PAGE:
Washington DC: Goodyear Satire Co.--
The law of gravity is set for an extensive makeover after the inauguration of Donald Trump on January 20, 2017.
"From that day forward," Trump promises. "Whatever goes up is not automatically going to come down."
Trump made the repeal and replacement of the Law of Gravity a major campaign theme. Indeed, the Republican House voted to repeal the Law of Gravity 63 times in the last year of Barack Obama's presidency. The GOP plan is to privatize gravity and give tax credits to those who wish to fall, so they can afford the cost. Those plans are still up in the air.
Democrats warn that repealing gravity will lead to 20 million Americans "just floating away," but Republicans are adamant. "I'm not a scientist, so I don't even know whether gravity exists," said Republican House speaker Paul Ryan. "I've never seen gravity, have you?" he said, triumphantly.
Gravity was discovered in 1665 when Sir Isaac Newton wondered why apples fell to the ground rather than falling to the sky.
Repealing the Law of Gravity has been a goal of Republicans since the First Great Awakening in 1739. That era of spiritual revival was the genesis of the now-fashionable "belief" laws, where you don't have to obey a law unless you believe its morally correct. That's how many Republicans feel about gravity, "Obamacare" and so-called "facts."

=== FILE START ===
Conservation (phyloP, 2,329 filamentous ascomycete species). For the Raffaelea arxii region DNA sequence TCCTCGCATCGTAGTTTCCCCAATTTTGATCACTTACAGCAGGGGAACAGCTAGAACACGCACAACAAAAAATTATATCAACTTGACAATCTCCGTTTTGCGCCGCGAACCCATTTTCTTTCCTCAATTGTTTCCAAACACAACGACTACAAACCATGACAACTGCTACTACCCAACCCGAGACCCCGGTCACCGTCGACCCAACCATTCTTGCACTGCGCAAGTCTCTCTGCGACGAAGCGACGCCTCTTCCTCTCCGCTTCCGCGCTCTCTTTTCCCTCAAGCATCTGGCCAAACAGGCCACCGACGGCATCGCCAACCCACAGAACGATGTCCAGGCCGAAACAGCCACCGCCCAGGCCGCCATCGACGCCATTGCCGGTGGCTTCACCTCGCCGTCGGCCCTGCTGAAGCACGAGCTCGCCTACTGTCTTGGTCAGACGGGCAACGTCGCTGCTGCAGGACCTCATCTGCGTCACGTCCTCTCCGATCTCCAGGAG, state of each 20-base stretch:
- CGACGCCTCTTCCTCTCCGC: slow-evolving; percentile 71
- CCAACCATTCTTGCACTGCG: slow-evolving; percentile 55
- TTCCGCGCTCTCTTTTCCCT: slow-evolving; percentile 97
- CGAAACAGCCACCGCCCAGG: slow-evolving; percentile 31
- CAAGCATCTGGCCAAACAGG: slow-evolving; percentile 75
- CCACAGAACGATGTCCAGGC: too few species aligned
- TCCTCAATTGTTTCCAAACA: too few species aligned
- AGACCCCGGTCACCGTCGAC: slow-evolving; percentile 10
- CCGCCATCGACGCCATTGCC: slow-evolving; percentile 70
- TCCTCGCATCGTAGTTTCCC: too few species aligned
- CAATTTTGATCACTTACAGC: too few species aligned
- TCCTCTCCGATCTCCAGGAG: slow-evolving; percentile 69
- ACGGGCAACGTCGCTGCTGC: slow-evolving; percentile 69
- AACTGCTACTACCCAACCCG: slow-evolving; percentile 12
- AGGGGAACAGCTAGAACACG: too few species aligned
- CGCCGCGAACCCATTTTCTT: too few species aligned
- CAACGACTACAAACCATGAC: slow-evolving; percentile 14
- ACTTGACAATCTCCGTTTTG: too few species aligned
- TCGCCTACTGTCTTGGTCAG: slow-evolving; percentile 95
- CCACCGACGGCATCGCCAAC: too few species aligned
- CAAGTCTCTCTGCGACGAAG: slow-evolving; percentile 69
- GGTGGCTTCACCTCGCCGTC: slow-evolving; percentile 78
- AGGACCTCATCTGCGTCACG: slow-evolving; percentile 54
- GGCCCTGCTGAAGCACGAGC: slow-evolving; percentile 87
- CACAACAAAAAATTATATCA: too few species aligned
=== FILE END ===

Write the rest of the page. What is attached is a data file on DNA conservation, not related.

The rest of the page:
"Gravity is not something I believe in," maintains the President-Elect, "If there was gravity, how could Trump Airlines have been able to fly?" he asked.
"We've gone along with gravity, but we never believed in it," explained Senate Majority Leader Mitch McConnell, sporting a sleek new look for the Trump presidency with his skinny turtle-body encased in a new, lightweight titanium outer shell.
Ryan hopes to adopt a "repeal first, replace after I'm re-elected-in-2018 plan." He says, "That will give us time to negotiate a replacement and get out of Dodge before anybody realizes what we've done.
"After we finish with gravity," Ryan promises, "We're going to repeal the law of unintended consequences. I hope nothing goes wrong," he said as he rose and rose slowly out of sight, the victim of his own hot air.
Photo credit: Physicist Stephen Hawking in Zero Gravity By Jim Campbell/Aero-News Network via Wikimedia Commons
Weightless Hair By NASA via Wikimedia Commons
Isaac Newton's Apple Tree (or a descendant) outside Trinity College By Hans Wolff via Wikimedia Commons